Minutes before the first election results were released on June 5, 2018, Brian Schmidt of Greenbelt Alliance reminded me, “We did everything we could.” He was right. For months, we had poured all our spare time, energy, and resources into the campaign to defeat Measure B and pass Measure C. And with a 20% margin, our months of hard work paid off.
Meeting the Threat
Measure B posed a significant threat to undeveloped space throughout San Jose, including Coyote Valley. In addition to approving a 900-unit gated luxury home community on the open space of the Evergreen hillsides, it would have rewritten the General Plan to allow similar developments in many other places in San Jose. In November 2017, all polls indicated that the developers would win. Voters had been flooded with innocuous images of watercolor homes and assured by the developers that Measure B would benefit San Jose. Community advocates knew the importance of establishing a counter-narrative, but without available campaign funding, no one had leapt forward to lead an organized opposition.
Despite our odds, I decided to roll up my sleeves and call an emergency meeting at Pizza My Heart in downtown San Jose. Twenty passionate people became the early core of the campaign. This included Mayor Sam Liccardo, leaders of the Evergreen community – Wesley Lee, Robert Reese, and Jeremy Barrouse, Councilmember Sylvia Arenas, Former Vice Mayor Rose Herrera – and environmental nonprofit staff and volunteers from Audubon Society, California Native Plant Society, Greenbelt Alliance, and my own organization, Committee for Green Foothills.
Outspent but not Outnumbered
We hosted a community forum at Grace Church in Evergreen on December 18 to build up our base of volunteers. Nearly 100 people turned out. Bonnie Mace, a member of the Evergreen School District Board, volunteered that night to be our endorsement committee chair. Shortly after, Larry Ames, a local advocate who wears more hats than anyone I know (including one hat as a board member of Committee for Green Foothills), volunteered for that most important and legally responsible role, treasurer. We promised him that we didn’t expect to raise much money; in fact we would get $100,000 in donations and $150,000 in in-kind contributions before the campaign ended.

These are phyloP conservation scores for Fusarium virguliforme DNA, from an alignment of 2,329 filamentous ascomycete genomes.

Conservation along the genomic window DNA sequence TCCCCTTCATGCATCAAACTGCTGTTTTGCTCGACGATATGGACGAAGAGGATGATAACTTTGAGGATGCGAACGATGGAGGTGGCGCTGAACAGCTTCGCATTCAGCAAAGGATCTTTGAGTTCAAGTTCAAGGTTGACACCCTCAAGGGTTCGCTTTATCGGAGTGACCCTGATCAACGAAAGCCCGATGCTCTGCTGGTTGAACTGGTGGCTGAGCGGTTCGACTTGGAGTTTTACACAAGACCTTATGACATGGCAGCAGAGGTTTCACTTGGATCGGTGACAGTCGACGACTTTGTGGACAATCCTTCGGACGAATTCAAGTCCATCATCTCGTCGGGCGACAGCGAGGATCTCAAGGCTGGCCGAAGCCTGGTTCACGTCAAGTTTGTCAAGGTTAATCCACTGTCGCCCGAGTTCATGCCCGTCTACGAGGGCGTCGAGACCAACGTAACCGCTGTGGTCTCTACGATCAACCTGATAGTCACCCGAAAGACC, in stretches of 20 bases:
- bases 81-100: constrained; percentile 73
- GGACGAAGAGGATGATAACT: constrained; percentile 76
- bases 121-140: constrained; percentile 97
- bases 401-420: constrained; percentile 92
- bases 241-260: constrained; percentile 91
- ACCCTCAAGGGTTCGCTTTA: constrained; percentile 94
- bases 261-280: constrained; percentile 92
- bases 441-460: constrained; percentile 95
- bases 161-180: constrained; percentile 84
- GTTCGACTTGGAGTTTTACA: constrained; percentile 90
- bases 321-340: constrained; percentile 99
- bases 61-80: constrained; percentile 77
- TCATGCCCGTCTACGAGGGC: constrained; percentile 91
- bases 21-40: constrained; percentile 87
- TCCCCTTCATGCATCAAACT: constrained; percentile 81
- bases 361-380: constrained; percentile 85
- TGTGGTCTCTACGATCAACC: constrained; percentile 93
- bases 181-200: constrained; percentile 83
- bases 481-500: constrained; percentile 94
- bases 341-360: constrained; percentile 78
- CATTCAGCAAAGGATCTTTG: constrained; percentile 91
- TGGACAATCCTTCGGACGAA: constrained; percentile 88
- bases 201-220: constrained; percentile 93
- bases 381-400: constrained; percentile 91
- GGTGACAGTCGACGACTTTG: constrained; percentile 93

We knew our opposition would pour in millions in an effort to deceive San Jose residents with promises of abundant senior housing that were little more than blueprints for luxury condos. Final campaign reports tell us they spent $6 million — an unprecedented sum for a local ballot measure.
From November 2017 to June 2018, we engaged hundreds of people in our effort. Canvassers who got sunburnt knocking on doors, volunteers who made presentations to community groups and neighborhood associations three nights a week (shout out to Mackenzie Mossing and Alice Kaufman), people who stayed up until late in the night doing data entry (shout out to Laura Wells–thanks, mom!), and others who made themselves available 24/7 for anything that needed to get done. This field operation was led by two of the hardest working people I’ve ever met, Jordan Eldridge and Kat Baumgartner.
A Winning Coalition
By the end of the campaign we secured well over 1,000 endorsements, knocked on tens of thousands of doors, made ten thousand calls, hosted three press conferences, spoke in one radio forum, and participated in dozens of debates and presentations.